Splicing in a section of new pipe requires two banded, or "no-hub," couplings. These have a rubber sleeve that fits over the cast-iron and plastic pipe and is secured with a metal band tightened with two band clamps. Once you fit half of the sleeve over the end of the cast-iron pipe, you roll the other half back on itself to make room for the spliced section. Then, you fit in the plastic pipe, roll the sleeve down over the end and secure the joint with the band and clamps. No glue, solder or lead are required.
Things You'll Need
Chalk or crayon
Printer paper (as needed)
Pipe hangers or riser clamps (as needed)
Drill-driver or wrench (as needed)
Safety glasses (or shield) and ear protection
Reciprocating saw, grinder or snap cutter
How to Cut Cast-Iron Pipe
Step 1: Mark the Pipe
Draw horizontal cutting lines onto the pipe where you want to make the cuts, using a light-colored piece of chalk or a crayon. To mark a straight cutting line all the way around the pipe (recommended for saw or grinder cuts), wrap a sheet of printer or notebook paper around the pipe (you may need two pieces taped together), and align the overlapping edges, then trace along the edge of the paper.
Step 2: Install Pipe Supports (as Needed)
Exposed horizontal runs of cast-iron pipe should be supported with a pipe hanger at least every 5 feet. Vertical runs of pipe need a riser clamp at every floor level. If the cuts you make will leave a long section of pipe unsupported, install pipe hangers or riser clamps on both sides of the section you will cut out.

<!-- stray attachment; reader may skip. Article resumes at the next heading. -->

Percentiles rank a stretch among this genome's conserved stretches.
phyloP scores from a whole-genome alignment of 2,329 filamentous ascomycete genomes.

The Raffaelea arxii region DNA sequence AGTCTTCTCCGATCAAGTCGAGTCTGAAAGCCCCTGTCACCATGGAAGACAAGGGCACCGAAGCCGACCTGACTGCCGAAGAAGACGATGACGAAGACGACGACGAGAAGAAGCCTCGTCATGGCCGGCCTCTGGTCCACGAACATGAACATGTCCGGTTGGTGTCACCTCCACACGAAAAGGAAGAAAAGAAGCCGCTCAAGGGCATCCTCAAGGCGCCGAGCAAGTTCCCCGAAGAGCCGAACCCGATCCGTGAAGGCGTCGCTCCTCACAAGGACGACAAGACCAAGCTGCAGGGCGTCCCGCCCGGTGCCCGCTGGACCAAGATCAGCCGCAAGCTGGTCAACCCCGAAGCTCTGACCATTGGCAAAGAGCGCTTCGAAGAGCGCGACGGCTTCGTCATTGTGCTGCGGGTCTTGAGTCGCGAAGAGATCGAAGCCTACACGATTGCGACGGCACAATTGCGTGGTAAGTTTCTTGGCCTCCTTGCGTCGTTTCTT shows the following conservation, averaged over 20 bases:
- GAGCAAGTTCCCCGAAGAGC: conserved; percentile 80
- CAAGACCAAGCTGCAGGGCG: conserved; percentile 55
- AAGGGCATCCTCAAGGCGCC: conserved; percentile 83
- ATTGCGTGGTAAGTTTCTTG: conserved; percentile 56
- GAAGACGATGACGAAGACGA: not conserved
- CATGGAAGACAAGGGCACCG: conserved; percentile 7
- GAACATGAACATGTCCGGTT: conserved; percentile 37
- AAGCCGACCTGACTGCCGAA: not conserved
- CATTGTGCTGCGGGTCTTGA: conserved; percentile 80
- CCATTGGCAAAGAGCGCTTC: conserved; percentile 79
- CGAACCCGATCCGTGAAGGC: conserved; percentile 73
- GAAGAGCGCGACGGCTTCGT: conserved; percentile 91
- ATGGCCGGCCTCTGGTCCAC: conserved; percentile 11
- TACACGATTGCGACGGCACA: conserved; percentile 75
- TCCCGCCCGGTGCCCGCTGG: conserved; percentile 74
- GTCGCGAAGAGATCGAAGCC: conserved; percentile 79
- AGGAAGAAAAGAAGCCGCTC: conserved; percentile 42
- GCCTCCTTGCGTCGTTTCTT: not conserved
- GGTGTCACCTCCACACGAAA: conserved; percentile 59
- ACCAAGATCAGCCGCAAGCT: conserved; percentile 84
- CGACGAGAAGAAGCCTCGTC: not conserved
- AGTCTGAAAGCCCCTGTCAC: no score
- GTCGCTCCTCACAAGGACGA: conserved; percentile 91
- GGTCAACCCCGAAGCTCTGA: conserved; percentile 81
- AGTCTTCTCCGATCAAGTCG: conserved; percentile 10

Pipe hangers are metal straps (some include hanging rods) that anchor to wood framing with screws. Riser clamps are two-piece, shackle-like devices that clamp around the pipe with bolts and bear onto the floor structure or wood blocks anchored onto wall studs inside stud cavities.
Do not cut an unsupported section of cast-iron pipe. A 3-inch pipe weighs about 9 pounds per linear foot. An unsupported pipe that is severed can suddenly fall or slip down through the floor, potentially causing significant damage and creating a serious safety hazard.
Step 3: Cut the Pipe
Don safety glasses (or a face shield) and hearing protection, and cut the pipe at the marked lines:
- Wrap the cutting chain around the pipe and latch the chain to the ratcheting head.
- Position the cutting wheels of the chain on the marked line, then snug up the chain around the pipe with the tension adjustment.
- Pump the ratchet arm, tightening the chain with each cranking motion, until the pipe snaps (it will make a loud popping sound).
- Align the saw blade with the marked line, and begin cutting the pipe, maintaining a moderately slow saw speed to prevent overheating.
- Add a small amount of water to the blade, as needed, to help keep the blade cool.
- Complete the cut by cutting from one side to the other, if possible. This usually makes a cleaner cut than cutting toward the center from multiple directions.
- Protect the surrounding materials from sparks, if necessary.
- Keep a firm grip on the grinder, and carefully cut along the marked line, moving all the way around the pipe. If you don't have a diamond blade, you might need than one cutoff wheel to complete the cut.
Philip Schmidt is author of Install Your Own Solar Panels, The Complete Guide to Treehouses, and 18 other home-related how-to books. A former carpenter, he has been a full-time writer and editor for over two decades, teaching DIYers about houses and everything we do with them.